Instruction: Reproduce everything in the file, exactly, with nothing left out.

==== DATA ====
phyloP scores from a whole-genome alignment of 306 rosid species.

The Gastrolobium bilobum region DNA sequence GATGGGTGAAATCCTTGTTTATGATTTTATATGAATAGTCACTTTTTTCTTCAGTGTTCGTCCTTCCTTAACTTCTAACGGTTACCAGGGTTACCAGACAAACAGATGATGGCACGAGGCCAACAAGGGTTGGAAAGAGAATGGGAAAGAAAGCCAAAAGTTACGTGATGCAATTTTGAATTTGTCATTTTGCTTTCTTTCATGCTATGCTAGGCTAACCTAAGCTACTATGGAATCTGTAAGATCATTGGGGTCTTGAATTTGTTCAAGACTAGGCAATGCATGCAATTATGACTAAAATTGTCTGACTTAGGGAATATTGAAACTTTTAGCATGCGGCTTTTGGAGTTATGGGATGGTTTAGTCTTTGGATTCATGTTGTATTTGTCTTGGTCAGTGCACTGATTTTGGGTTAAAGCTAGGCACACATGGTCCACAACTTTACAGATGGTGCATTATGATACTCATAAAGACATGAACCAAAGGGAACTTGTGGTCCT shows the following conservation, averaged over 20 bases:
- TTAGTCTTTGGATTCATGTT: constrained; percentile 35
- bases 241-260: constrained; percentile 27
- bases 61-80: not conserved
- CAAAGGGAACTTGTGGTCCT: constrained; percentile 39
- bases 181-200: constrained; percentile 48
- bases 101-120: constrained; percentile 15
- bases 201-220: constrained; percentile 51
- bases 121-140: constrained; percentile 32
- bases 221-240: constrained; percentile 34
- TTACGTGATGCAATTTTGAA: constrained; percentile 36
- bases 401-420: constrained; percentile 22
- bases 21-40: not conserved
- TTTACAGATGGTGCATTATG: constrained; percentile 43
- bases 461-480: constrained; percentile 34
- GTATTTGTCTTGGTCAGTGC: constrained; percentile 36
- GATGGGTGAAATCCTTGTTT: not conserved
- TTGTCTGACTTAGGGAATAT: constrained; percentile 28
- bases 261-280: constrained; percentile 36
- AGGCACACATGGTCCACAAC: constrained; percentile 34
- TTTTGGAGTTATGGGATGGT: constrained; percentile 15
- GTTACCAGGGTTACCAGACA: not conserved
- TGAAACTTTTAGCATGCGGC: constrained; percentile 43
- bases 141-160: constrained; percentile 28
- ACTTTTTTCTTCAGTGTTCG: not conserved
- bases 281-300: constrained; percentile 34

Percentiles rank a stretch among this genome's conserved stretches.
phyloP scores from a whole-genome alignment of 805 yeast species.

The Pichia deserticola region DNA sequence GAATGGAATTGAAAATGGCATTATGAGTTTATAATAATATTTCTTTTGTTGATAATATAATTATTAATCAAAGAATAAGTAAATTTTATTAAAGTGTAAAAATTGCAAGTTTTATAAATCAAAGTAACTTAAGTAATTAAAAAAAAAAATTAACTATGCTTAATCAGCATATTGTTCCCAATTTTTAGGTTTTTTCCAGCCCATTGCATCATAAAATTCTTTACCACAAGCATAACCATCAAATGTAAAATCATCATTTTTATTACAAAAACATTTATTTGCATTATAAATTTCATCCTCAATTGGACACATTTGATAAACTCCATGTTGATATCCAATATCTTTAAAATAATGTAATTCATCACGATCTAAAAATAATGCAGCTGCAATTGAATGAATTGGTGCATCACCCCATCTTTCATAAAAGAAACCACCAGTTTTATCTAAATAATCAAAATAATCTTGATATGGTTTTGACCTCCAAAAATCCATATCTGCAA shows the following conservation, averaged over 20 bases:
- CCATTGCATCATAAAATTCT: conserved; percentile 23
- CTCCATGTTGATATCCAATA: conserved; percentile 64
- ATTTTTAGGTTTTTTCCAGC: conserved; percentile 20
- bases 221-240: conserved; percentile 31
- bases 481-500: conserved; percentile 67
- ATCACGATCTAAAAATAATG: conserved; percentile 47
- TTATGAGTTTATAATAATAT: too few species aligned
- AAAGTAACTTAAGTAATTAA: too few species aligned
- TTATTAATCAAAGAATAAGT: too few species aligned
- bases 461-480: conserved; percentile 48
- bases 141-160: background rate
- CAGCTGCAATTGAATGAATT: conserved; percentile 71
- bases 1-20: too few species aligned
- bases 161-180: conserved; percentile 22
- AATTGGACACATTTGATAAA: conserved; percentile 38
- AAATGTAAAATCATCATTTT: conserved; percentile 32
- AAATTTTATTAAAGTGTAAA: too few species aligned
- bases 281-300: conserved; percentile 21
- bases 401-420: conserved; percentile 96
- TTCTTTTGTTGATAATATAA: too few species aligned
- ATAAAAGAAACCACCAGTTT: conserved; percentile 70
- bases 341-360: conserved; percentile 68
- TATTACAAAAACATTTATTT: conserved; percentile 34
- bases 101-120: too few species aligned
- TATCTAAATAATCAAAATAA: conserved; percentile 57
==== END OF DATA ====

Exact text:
phyloP scores from a whole-genome alignment of 306 rosid species.

The Gastrolobium bilobum region DNA sequence GATGGGTGAAATCCTTGTTTATGATTTTATATGAATAGTCACTTTTTTCTTCAGTGTTCGTCCTTCCTTAACTTCTAACGGTTACCAGGGTTACCAGACAAACAGATGATGGCACGAGGCCAACAAGGGTTGGAAAGAGAATGGGAAAGAAAGCCAAAAGTTACGTGATGCAATTTTGAATTTGTCATTTTGCTTTCTTTCATGCTATGCTAGGCTAACCTAAGCTACTATGGAATCTGTAAGATCATTGGGGTCTTGAATTTGTTCAAGACTAGGCAATGCATGCAATTATGACTAAAATTGTCTGACTTAGGGAATATTGAAACTTTTAGCATGCGGCTTTTGGAGTTATGGGATGGTTTAGTCTTTGGATTCATGTTGTATTTGTCTTGGTCAGTGCACTGATTTTGGGTTAAAGCTAGGCACACATGGTCCACAACTTTACAGATGGTGCATTATGATACTCATAAAGACATGAACCAAAGGGAACTTGTGGTCCT shows the following conservation, averaged over 20 bases:
- TTAGTCTTTGGATTCATGTT: constrained; percentile 35
- bases 241-260: constrained; percentile 27
- bases 61-80: not conserved
- CAAAGGGAACTTGTGGTCCT: constrained; percentile 39
- bases 181-200: constrained; percentile 48
- bases 101-120: constrained; percentile 15
- bases 201-220: constrained; percentile 51
- bases 121-140: constrained; percentile 32
- bases 221-240: constrained; percentile 34
- TTACGTGATGCAATTTTGAA: constrained; percentile 36
- bases 401-420: constrained; percentile 22
- bases 21-40: not conserved
- TTTACAGATGGTGCATTATG: constrained; percentile 43
- bases 461-480: constrained; percentile 34
- GTATTTGTCTTGGTCAGTGC: constrained; percentile 36
- GATGGGTGAAATCCTTGTTT: not conserved
- TTGTCTGACTTAGGGAATAT: constrained; percentile 28
- bases 261-280: constrained; percentile 36
- AGGCACACATGGTCCACAAC: constrained; percentile 34
- TTTTGGAGTTATGGGATGGT: constrained; percentile 15
- GTTACCAGGGTTACCAGACA: not conserved
- TGAAACTTTTAGCATGCGGC: constrained; percentile 43
- bases 141-160: constrained; percentile 28
- ACTTTTTTCTTCAGTGTTCG: not conserved
- bases 281-300: constrained; percentile 34

Percentiles rank a stretch among this genome's conserved stretches.
phyloP scores from a whole-genome alignment of 805 yeast species.

The Pichia deserticola region DNA sequence GAATGGAATTGAAAATGGCATTATGAGTTTATAATAATATTTCTTTTGTTGATAATATAATTATTAATCAAAGAATAAGTAAATTTTATTAAAGTGTAAAAATTGCAAGTTTTATAAATCAAAGTAACTTAAGTAATTAAAAAAAAAAATTAACTATGCTTAATCAGCATATTGTTCCCAATTTTTAGGTTTTTTCCAGCCCATTGCATCATAAAATTCTTTACCACAAGCATAACCATCAAATGTAAAATCATCATTTTTATTACAAAAACATTTATTTGCATTATAAATTTCATCCTCAATTGGACACATTTGATAAACTCCATGTTGATATCCAATATCTTTAAAATAATGTAATTCATCACGATCTAAAAATAATGCAGCTGCAATTGAATGAATTGGTGCATCACCCCATCTTTCATAAAAGAAACCACCAGTTTTATCTAAATAATCAAAATAATCTTGATATGGTTTTGACCTCCAAAAATCCATATCTGCAA shows the following conservation, averaged over 20 bases:
- CCATTGCATCATAAAATTCT: conserved; percentile 23
- CTCCATGTTGATATCCAATA: conserved; percentile 64
- ATTTTTAGGTTTTTTCCAGC: conserved; percentile 20
- bases 221-240: conserved; percentile 31
- bases 481-500: conserved; percentile 67
- ATCACGATCTAAAAATAATG: conserved; percentile 47
- TTATGAGTTTATAATAATAT: too few species aligned
- AAAGTAACTTAAGTAATTAA: too few species aligned
- TTATTAATCAAAGAATAAGT: too few species aligned
- bases 461-480: conserved; percentile 48
- bases 141-160: background rate
- CAGCTGCAATTGAATGAATT: conserved; percentile 71
- bases 1-20: too few species aligned
- bases 161-180: conserved; percentile 22
- AATTGGACACATTTGATAAA: conserved; percentile 38
- AAATGTAAAATCATCATTTT: conserved; percentile 32
- AAATTTTATTAAAGTGTAAA: too few species aligned
- bases 281-300: conserved; percentile 21
- bases 401-420: conserved; percentile 96
- TTCTTTTGTTGATAATATAA: too few species aligned
- ATAAAAGAAACCACCAGTTT: conserved; percentile 70
- bases 341-360: conserved; percentile 68
- TATTACAAAAACATTTATTT: conserved; percentile 34
- bases 101-120: too few species aligned
- TATCTAAATAATCAAAATAA: conserved; percentile 57